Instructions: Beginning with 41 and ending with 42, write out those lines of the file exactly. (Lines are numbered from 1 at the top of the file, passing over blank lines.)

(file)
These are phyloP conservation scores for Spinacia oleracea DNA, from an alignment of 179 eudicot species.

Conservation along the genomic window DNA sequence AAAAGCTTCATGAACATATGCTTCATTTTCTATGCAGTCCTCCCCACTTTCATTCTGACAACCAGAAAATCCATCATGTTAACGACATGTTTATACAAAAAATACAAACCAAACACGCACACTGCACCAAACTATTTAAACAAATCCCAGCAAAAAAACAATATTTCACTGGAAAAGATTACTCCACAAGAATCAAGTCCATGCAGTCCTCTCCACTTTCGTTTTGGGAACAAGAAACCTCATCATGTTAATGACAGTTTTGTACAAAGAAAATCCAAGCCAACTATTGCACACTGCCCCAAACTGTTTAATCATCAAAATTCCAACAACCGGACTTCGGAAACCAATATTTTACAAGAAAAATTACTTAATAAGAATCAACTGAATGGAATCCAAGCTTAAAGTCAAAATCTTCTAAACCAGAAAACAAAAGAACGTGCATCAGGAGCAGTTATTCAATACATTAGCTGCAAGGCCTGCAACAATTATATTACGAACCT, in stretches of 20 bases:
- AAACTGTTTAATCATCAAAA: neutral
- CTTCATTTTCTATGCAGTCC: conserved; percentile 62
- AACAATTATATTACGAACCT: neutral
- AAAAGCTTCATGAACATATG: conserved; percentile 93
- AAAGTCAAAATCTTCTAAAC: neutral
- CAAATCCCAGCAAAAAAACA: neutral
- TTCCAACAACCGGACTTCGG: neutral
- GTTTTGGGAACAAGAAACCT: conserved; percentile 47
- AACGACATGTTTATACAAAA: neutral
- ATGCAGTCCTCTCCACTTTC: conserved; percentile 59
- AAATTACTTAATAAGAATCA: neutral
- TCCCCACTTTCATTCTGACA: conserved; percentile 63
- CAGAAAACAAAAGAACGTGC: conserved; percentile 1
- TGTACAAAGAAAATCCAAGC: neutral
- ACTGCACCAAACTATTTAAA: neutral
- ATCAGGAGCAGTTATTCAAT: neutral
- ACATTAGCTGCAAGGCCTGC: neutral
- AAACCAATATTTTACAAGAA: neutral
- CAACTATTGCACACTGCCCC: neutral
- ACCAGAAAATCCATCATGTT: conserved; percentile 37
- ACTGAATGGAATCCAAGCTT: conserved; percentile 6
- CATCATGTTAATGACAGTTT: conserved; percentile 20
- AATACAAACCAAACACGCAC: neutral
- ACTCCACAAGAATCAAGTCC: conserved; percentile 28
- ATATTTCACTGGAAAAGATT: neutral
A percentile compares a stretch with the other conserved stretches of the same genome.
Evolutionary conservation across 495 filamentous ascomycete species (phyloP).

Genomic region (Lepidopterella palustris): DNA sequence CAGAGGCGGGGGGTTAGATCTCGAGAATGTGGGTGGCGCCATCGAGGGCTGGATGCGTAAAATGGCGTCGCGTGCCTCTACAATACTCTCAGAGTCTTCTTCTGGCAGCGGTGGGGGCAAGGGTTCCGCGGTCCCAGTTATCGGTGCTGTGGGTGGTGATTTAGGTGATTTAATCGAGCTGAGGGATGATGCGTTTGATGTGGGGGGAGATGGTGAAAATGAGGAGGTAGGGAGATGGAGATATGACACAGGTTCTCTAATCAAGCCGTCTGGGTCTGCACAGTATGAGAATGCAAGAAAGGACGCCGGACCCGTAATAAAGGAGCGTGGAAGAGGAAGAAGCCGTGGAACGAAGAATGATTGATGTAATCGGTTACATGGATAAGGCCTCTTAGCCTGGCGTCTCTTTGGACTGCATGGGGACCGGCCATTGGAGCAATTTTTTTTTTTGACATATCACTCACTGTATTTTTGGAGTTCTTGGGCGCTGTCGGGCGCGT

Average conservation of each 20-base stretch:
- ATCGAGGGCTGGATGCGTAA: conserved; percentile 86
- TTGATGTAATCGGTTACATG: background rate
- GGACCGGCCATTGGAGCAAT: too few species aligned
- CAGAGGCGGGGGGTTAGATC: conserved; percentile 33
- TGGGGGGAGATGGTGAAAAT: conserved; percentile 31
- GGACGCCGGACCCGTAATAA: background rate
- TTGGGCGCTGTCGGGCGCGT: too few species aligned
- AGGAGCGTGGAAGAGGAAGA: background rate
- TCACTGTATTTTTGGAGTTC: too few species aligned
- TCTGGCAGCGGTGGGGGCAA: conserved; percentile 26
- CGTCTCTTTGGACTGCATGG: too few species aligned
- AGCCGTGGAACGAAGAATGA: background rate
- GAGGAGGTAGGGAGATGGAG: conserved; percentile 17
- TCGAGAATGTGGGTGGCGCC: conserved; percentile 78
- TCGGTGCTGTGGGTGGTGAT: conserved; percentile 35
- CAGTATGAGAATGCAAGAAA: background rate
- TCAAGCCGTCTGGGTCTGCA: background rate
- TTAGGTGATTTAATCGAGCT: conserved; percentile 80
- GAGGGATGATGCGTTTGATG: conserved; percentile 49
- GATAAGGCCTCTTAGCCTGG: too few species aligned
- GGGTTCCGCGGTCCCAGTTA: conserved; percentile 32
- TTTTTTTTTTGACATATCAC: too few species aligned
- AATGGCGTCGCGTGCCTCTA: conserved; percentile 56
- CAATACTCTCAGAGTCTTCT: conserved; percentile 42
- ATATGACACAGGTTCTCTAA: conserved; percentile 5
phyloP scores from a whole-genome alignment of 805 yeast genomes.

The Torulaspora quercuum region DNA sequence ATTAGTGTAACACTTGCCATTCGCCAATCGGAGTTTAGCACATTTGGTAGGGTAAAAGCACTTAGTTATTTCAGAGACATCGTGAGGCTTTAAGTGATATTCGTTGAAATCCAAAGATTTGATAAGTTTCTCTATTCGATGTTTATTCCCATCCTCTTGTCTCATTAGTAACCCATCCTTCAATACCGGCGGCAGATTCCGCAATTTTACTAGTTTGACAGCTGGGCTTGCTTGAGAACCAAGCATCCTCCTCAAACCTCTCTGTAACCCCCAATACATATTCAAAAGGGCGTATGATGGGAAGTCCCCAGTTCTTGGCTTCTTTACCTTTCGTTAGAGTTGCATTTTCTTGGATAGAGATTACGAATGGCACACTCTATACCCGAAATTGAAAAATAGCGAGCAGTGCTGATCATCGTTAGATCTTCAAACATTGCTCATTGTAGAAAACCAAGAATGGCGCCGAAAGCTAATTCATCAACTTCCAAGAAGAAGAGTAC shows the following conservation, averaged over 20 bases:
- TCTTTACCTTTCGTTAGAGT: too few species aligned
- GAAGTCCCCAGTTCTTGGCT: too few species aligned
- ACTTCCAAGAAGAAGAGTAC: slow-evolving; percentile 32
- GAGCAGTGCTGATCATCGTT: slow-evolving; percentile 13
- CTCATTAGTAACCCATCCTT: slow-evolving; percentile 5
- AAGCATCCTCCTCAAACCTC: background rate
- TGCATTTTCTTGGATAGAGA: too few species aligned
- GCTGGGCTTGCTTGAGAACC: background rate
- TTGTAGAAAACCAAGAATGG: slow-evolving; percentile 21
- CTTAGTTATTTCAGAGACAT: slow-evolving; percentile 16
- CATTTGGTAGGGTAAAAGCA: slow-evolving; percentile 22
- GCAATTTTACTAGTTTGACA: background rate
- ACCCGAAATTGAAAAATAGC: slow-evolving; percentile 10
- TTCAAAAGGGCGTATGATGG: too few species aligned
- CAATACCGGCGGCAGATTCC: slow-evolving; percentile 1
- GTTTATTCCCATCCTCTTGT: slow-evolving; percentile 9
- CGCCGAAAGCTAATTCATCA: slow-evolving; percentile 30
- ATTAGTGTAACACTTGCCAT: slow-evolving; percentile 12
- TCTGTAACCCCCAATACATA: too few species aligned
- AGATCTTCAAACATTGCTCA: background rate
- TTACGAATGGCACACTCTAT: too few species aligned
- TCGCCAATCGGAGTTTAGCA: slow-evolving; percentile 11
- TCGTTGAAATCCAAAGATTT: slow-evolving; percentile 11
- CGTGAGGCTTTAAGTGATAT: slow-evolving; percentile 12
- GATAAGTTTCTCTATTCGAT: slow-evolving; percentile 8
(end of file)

- TCTGGCAGCGGTGGGGGCAA: conserved; percentile 26
- CGTCTCTTTGGACTGCATGG: too few species aligned